As the Virginia state winner of the Swisher Sweets/Sunbelt Expo award, Wallick Harding will now receive a $2,500 cash award and an expense paid trip to the Sunbelt Expo from Swisher International of Jacksonville, Fla., a jacket and a $200 gift certificate from the Williamson-Dickie Company, and a $500 gift certificate from Southern States.

He is also now eligible for the $15,000 that will go to the overall winner. Other prizes for the overall winner include the use of a Massey Ferguson tractor for a year from Massey Ferguson North America, a custom made Canvasback gun safe from Misty Morn Safe Co., and another $500 gift certificate from the Southern States cooperative. Also, Williamson-Dickie will provide another jacket, a $500 gift certificate and $500 in cash to the overall winner.

Swisher International, through its Swisher Sweets cigar brand, and the Sunbelt Expo are sponsoring the Southeastern Farmer of the Year Award for the 21st consecutive year.

Swisher has contributed some $804,000 in cash awards and other honors to Southeastern farmers since the award was initiated in 1990.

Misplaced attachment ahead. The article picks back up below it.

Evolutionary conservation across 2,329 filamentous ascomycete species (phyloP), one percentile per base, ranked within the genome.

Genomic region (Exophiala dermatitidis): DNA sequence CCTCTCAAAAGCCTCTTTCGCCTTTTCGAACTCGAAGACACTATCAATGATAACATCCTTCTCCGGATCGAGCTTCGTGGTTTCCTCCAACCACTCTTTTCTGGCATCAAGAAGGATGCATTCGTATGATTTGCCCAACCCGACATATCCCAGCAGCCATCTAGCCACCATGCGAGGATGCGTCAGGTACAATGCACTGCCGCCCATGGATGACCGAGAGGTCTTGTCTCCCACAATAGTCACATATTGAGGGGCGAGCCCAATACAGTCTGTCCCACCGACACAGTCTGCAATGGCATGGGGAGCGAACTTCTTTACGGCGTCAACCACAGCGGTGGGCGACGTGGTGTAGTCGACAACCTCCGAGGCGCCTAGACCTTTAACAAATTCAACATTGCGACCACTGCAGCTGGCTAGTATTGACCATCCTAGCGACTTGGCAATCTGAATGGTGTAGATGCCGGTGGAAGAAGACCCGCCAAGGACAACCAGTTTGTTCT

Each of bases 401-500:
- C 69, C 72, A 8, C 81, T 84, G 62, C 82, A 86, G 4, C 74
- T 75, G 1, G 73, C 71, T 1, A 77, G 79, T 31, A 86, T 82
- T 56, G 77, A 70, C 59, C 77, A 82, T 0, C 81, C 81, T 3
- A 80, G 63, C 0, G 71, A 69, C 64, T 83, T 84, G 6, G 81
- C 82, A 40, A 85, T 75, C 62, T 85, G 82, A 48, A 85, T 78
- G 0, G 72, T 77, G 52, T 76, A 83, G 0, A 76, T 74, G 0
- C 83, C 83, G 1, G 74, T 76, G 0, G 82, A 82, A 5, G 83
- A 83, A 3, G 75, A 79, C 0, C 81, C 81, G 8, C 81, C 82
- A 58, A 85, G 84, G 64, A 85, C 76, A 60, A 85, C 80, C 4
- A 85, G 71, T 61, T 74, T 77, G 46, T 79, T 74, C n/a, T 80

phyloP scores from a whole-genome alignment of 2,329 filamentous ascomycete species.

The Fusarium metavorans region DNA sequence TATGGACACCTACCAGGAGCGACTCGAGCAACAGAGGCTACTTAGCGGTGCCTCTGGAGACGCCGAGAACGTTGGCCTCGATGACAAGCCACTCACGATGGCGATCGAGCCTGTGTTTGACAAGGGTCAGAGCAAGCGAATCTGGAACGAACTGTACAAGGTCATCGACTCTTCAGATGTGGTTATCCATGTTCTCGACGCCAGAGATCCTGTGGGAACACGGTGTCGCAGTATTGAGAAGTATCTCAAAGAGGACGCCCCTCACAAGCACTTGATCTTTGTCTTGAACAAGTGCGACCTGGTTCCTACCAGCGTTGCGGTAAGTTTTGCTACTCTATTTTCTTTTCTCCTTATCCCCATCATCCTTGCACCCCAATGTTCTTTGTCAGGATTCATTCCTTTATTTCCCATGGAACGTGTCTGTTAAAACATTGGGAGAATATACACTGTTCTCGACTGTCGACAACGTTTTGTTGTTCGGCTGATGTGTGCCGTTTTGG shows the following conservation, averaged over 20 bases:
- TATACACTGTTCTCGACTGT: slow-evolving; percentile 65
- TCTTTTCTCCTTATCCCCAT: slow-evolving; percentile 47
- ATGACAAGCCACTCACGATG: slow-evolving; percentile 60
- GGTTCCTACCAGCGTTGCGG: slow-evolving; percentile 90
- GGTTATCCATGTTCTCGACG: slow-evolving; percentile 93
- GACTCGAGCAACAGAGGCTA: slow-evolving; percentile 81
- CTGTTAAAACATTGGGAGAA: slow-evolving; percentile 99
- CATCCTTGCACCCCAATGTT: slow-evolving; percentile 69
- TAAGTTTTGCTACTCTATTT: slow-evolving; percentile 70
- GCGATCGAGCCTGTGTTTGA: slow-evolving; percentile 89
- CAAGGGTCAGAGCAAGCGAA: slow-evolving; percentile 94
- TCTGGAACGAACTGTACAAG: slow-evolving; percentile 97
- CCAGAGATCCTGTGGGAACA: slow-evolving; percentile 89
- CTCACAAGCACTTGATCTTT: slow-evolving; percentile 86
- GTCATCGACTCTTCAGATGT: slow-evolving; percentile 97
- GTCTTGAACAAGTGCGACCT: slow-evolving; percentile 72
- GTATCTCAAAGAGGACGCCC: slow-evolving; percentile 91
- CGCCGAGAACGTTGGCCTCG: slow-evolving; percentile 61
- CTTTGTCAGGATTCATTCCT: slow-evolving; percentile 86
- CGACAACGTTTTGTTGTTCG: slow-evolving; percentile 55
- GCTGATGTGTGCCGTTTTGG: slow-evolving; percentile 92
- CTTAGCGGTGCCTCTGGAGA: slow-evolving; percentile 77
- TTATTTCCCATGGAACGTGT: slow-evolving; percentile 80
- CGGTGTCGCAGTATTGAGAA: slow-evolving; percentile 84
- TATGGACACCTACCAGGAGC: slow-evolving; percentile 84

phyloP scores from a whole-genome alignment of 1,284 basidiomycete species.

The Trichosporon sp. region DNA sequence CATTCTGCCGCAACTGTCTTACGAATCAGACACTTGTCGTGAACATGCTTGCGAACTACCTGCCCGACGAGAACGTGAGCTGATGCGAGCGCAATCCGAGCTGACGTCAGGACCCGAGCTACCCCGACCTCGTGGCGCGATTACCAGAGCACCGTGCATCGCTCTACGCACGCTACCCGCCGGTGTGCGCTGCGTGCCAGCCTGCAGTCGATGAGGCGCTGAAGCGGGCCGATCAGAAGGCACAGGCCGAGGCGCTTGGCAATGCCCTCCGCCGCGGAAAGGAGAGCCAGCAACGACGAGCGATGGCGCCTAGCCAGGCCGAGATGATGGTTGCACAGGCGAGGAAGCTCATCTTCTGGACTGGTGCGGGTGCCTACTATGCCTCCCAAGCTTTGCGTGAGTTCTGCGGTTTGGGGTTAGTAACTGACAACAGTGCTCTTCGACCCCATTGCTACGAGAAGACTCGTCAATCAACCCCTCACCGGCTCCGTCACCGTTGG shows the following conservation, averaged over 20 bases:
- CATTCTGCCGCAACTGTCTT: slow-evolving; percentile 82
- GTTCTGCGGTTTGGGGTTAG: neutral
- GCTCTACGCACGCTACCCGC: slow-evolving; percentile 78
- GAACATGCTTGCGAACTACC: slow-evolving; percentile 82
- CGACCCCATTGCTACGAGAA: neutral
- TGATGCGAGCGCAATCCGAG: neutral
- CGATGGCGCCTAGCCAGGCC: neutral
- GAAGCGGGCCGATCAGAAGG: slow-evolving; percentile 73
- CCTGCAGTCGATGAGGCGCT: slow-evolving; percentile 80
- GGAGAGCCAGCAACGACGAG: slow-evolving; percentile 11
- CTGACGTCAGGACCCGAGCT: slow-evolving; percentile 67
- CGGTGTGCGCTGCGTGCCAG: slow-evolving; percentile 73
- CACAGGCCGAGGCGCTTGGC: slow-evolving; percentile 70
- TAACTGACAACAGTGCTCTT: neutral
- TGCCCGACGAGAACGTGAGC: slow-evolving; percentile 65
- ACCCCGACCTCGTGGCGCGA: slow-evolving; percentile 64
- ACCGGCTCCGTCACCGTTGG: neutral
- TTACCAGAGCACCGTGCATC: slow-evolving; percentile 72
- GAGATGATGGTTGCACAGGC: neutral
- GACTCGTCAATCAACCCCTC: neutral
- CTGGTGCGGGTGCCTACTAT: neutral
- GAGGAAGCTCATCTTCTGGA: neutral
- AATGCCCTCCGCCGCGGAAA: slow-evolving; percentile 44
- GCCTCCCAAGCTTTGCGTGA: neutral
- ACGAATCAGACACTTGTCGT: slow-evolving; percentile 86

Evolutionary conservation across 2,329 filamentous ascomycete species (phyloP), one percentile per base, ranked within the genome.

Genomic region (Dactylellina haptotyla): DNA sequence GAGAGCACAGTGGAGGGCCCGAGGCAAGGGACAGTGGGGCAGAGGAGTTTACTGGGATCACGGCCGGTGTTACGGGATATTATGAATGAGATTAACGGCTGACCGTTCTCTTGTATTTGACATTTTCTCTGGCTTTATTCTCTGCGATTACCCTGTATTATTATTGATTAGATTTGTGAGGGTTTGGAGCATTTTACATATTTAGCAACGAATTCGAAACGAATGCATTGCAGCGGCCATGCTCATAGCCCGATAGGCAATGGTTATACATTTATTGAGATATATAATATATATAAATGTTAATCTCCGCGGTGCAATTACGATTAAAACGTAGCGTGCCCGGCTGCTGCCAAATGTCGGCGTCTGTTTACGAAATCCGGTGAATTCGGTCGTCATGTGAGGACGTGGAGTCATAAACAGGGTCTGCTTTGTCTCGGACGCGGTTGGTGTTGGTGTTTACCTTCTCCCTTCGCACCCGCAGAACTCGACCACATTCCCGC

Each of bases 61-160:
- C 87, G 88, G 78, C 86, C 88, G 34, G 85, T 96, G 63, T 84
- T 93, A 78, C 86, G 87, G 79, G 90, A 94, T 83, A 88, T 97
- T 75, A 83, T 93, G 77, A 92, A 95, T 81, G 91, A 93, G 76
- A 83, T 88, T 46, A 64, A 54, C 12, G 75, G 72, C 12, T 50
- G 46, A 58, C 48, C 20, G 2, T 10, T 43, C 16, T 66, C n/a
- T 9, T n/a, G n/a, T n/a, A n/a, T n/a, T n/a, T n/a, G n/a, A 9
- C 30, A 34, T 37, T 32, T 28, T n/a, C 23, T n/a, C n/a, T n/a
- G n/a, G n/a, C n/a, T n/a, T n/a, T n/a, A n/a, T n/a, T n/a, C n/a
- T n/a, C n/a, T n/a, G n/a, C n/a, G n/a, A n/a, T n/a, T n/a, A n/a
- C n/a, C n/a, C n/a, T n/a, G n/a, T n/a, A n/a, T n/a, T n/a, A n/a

Previous state winners from Virginia include: Nelson Gardner of Bridgewater, 1990; Russell Inskeep of Culpepper, 1991; Harry Bennett of Covington, 1992; Hilton Hudson of Alton, 1993; Buck McCann of Carson, 1994; George M. Ashman, Jr. of Amelia, 1995; Bill Blalock of Baskerville, 1996; G. H. Peery III of Ceres, 1997; James Bennett of Red House, 1998; Ernest Copenhaver of Meadowview, 1999; John Davis of Port Royal, 2000; James Huffard III of Crockett, 2001; J. Hudson Reese of Scottsburg, 2002; Charles Parkerson of Suffolk, 2003; Lance Everett of Stony Creek, 2004; Monk Sanford of Orange, 2005; Paul House of Nokesville, 2006; Steve Berryman of Surry, 2007; Tim Sutphin of Dublin, 2008; and Billy Bain of Dinwiddie, 2009.

Virginia has had two overall winners with Nelson Gardner of Bridgewater in 1990 and Charles Parkerson of Suffolk in 2003.

Harding’s farm, along with the farms of the other nine state finalists, was visited by a distinguished panel of judges during the week of Aug. 9-13. The judges for this year are James Lee Adams, a farmer from Camilla, Ga., and the overall winner of the award in 2000; Jim Bone, manager of field development for DuPont Crop Protection from Valdosta, Ga., and Charles Snipes, a retired Mississippi Extension weed scientist who is president and research scientist with Stoneville R&D, Inc., from Greenville, Miss.